With pro-Beijing media setting Hong Kong’s red lines, Carrie Lam’s policy address offers little hope
- The chief executive has said the blue cover of her policy address represents hope and that the national security law will not curb freedoms in Hong Kong. However, a manufacturer’s decision to suspend its business after pro-Beijing media accused it of violating the new law indicates it is having a chilling effect
So now we know. Think twice before you exercise free speech as defined by law and international conventions. Media acting as Beijing’s mouthpiece have their own definition of free speech. Cross their red line and you’re done for.
Hongkongers must now view the word “could” in a new light. Whatever you do “could” violate the security law. Pro-Beijing media said Yellow Factory’s logo resembled a protester wearing a yellow helmet and goggles.
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I wonder if I “could” be violating the law if I said I take my yellow helmet off to Yellow Factory for its innovative ideas to promote its business. I don’t have a yellow helmet but rather a black safety helmet, which I used as a journalist during last year’s protests, that “resembles” it.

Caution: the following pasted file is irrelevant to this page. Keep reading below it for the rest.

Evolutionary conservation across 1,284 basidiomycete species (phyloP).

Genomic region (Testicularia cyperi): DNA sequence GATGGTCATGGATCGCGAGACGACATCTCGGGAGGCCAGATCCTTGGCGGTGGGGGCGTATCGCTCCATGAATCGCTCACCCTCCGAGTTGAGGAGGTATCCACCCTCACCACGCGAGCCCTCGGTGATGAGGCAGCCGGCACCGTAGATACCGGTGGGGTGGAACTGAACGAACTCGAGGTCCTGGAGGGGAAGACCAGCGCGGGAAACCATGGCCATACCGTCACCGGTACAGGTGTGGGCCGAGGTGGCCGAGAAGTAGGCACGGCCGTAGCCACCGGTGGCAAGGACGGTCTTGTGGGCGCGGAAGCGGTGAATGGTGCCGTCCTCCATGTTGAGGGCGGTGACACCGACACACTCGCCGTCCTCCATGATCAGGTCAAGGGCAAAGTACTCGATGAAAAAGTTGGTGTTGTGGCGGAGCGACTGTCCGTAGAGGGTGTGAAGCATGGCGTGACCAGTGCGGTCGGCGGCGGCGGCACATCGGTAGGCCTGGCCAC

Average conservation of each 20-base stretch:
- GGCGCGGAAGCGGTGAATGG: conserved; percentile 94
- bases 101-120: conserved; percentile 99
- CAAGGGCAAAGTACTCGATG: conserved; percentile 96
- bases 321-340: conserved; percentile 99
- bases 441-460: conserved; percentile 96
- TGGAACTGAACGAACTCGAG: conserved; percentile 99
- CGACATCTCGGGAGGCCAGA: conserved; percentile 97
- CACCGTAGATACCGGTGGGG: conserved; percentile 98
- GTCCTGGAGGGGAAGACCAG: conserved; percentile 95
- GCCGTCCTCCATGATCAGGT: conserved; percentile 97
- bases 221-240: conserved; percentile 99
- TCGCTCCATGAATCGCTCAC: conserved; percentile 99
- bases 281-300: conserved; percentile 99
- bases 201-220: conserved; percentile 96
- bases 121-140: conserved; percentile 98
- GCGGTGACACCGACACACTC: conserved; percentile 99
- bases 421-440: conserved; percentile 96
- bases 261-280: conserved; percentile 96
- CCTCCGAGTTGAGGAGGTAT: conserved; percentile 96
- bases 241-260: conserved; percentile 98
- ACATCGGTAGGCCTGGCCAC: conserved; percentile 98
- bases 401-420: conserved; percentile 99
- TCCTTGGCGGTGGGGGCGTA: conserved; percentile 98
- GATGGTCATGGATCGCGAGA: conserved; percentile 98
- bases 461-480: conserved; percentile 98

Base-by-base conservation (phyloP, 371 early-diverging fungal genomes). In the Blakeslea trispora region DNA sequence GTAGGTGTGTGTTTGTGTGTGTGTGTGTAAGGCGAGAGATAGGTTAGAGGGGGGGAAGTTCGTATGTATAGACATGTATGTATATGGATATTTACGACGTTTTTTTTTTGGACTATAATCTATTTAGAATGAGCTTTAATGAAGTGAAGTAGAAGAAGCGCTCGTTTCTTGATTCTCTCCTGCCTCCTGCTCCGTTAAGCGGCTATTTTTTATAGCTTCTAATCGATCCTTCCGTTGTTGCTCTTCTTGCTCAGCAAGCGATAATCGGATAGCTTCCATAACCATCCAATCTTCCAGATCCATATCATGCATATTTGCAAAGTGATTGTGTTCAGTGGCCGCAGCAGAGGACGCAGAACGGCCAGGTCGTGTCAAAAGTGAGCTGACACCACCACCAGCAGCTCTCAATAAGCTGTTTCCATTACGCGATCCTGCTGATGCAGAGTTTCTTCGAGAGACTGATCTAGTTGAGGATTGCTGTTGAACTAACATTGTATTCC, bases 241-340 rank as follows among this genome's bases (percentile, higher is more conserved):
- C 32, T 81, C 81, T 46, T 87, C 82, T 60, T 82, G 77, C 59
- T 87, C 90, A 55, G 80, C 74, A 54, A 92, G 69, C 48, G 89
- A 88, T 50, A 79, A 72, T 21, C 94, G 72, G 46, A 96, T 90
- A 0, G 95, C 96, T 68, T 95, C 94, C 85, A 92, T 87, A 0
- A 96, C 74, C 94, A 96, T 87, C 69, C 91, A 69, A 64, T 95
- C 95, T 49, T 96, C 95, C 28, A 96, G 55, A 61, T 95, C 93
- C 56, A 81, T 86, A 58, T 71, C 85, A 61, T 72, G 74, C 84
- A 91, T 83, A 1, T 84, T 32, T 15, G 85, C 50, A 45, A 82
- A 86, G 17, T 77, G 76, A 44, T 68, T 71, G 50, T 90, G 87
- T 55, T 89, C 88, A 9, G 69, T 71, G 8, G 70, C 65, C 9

Instead, Yellow Factory suspended its business to protect its staff, saying it did not want to violate the security law and will adjust its business. To me, that proves national security law critics’ claims of a chilling effect. What if a shop that sells yellow helmets and safety goggles to construction workers has a sign showing a worker wearing them? Could that be violating the law too?
Two days ago, I saw an elderly man carrying his grandson in the lift of the building where I live. The man wore a black T-shirt that said “freedom”. Could that violate the security law? What if I wore a face mask with an American flag or used the US national anthem as my ringtone? Would I be violating the law if my phone rang while riding the MTR?
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Many Hongkongers now see Lam as Beijing’s envoy to Hong Kong rather than a leader who fights for them. Lam told the media the blue cover of her policy speech represented hope. People buy hope only when it comes from a person who has earned their respect.
Michael Chugani is a Hong Kong journalist and TV show host